TOTALLY agree. Too many investors ignore the long-proven companies that pay you a GREAT return while you wait for the right sell price. I own a 1,000 shares too and will hold them until the market figures out that Ford makes a huge profit and Tesla will never ever turn a true profit; or at least they will never make a profit where over $200 a share makes any sense at all. True, a lot of people have made money playing Tesla's roller coaster, but like all momentum stocks with no underlying fundamentals, eventually, tons of people will be left holding the bag when it tumbles. I don't like that risk. Granted, I've only made a total of 50% return over the last 2-1/2 years, but I did it with very low risk and that's where I am comfortable. Ford is greatly undervalued and too many people underestimate the loyalty of customers to certain brands like them and Apple.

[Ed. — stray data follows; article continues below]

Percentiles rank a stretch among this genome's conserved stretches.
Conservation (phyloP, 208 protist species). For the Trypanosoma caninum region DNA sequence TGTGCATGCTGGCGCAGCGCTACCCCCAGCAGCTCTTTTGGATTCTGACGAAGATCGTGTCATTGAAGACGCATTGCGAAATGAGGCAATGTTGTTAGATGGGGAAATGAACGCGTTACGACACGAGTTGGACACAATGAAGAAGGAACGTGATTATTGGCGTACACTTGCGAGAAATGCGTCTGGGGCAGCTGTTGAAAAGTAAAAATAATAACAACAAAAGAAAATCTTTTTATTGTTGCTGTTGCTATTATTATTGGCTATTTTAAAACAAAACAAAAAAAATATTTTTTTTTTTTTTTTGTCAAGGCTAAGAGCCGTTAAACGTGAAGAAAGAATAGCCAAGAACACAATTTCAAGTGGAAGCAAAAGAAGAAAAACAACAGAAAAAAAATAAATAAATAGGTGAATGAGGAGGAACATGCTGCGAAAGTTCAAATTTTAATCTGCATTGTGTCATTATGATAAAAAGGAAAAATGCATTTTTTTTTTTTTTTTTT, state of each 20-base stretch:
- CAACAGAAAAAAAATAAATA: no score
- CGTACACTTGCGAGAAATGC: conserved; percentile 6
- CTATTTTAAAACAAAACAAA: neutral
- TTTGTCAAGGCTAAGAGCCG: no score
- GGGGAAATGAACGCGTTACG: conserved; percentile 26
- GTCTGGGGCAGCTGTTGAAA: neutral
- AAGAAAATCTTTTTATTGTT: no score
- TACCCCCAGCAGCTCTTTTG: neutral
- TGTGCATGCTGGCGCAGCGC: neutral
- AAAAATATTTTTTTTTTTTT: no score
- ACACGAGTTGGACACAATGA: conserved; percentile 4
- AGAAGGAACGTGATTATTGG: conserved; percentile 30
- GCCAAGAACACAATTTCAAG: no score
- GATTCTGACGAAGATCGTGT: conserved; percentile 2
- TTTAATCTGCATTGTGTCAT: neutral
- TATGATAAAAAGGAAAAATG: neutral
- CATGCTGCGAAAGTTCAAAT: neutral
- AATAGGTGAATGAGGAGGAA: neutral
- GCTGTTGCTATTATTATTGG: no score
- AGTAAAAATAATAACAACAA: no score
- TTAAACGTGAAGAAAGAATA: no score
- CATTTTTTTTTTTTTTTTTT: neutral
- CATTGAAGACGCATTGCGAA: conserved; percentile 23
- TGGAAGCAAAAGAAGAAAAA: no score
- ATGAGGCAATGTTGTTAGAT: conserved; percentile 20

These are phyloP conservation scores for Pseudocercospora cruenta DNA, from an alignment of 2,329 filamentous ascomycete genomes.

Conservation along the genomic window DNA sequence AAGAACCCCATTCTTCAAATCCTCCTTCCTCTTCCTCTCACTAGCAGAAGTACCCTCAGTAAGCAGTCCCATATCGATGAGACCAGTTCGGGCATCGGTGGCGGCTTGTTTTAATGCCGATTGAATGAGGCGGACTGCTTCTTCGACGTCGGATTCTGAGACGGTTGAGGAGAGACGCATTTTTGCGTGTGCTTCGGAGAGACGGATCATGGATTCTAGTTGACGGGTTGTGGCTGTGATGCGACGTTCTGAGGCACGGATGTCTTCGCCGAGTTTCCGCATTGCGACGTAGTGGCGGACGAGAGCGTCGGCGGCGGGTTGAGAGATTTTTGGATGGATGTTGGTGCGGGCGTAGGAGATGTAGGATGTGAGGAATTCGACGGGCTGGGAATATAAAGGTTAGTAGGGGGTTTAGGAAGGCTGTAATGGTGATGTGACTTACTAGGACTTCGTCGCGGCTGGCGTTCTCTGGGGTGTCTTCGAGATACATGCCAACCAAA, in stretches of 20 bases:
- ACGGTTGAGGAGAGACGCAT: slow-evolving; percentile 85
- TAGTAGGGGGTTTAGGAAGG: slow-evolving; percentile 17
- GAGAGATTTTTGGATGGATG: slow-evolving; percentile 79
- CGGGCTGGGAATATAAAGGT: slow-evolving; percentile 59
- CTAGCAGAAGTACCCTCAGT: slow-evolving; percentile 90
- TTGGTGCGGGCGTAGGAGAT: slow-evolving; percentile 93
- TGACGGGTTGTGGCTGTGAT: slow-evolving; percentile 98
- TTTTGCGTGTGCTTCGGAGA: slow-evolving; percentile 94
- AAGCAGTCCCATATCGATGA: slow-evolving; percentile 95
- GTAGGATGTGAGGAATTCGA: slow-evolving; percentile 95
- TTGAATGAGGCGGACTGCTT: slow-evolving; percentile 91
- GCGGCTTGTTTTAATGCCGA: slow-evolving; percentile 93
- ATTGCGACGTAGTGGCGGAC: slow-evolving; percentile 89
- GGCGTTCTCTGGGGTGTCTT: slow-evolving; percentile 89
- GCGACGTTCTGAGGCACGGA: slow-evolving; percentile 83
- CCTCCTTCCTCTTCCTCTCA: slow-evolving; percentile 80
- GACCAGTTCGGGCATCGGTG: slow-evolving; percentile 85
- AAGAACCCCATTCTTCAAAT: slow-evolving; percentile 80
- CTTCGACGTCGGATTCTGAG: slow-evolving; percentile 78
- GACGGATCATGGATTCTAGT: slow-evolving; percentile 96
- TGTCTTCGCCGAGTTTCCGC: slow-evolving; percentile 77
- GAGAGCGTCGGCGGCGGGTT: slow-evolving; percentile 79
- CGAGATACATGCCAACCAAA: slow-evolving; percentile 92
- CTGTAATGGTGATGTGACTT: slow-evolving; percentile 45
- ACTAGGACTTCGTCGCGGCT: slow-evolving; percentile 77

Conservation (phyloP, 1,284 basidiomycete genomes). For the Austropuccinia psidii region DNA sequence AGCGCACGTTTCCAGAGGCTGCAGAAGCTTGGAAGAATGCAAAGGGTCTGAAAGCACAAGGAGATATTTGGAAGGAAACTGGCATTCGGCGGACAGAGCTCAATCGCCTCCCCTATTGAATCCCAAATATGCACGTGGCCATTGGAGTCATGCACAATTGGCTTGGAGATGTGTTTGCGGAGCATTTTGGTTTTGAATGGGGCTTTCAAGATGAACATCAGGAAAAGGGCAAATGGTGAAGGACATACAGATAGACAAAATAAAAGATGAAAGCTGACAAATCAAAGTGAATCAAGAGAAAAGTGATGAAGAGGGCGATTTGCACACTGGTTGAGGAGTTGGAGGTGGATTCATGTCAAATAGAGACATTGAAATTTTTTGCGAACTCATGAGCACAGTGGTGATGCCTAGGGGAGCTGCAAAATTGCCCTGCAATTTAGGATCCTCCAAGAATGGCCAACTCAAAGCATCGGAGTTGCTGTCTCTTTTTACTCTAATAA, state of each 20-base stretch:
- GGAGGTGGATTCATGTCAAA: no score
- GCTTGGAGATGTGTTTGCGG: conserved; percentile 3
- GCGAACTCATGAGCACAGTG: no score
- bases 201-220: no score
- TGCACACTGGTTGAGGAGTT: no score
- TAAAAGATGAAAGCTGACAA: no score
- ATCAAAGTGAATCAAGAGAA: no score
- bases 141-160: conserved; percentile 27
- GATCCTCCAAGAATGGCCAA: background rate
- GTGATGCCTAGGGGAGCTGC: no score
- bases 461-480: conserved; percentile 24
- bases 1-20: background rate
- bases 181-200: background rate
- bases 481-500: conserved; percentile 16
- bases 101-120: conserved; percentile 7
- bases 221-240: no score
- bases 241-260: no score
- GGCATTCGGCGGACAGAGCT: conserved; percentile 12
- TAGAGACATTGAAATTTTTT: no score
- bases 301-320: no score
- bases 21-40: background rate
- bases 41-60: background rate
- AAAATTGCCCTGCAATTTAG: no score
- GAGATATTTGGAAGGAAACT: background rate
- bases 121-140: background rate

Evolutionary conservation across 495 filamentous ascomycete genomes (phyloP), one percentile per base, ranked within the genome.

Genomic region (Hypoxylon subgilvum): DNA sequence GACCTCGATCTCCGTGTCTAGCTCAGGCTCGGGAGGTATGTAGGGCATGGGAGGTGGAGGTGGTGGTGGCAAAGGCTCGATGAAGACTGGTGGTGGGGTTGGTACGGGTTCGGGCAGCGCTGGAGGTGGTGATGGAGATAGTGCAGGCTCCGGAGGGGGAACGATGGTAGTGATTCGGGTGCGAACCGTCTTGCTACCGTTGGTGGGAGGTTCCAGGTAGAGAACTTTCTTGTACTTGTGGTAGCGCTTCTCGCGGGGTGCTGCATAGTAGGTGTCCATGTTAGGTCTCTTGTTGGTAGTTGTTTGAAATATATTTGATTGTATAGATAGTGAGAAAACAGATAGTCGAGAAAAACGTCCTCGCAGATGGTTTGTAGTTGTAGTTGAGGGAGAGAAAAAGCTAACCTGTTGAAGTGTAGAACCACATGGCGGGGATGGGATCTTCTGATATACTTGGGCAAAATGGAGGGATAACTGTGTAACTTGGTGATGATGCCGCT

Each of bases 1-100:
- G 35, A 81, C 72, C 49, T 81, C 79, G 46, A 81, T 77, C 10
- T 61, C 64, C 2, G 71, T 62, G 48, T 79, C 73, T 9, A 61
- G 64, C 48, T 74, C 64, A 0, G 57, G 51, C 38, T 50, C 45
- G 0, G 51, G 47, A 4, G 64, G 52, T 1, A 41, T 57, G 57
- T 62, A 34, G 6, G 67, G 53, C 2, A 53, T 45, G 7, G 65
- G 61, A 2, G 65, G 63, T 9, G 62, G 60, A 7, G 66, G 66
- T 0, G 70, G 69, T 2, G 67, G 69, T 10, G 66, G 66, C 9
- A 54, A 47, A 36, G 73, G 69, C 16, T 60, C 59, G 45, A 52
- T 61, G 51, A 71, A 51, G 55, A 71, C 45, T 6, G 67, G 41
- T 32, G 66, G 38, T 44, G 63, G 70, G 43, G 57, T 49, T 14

TomTX: yeah, F has been good. I hold over 6,800 shares and do the DRIP thing. I don't know how long the good times will last, but September sales were great and new products look promising (and the VW debacle can't hurt). So I'm riddin' it out. Maybe take some profits at some point, but no need to act short-term, in my view. I agree with you about Tesla...no profits, only promise and possibility. Sexy cars...but people can't buy the next one like I-Phones.
The uncertainty of what the Fed will do, will continue to keep some pressure on stocks. I would not make a substantial investment in long stock, until the Fed has at least one interest rate increase.
I went to 50% cash several months ago and am down more than I care to admit on the more or less broad market etf's in my portfolio. If anyone tried to tell me the market is anything less than dysfunctional at this time, we'd have to agree to disagree. I will keep that ratio in cash for a bit.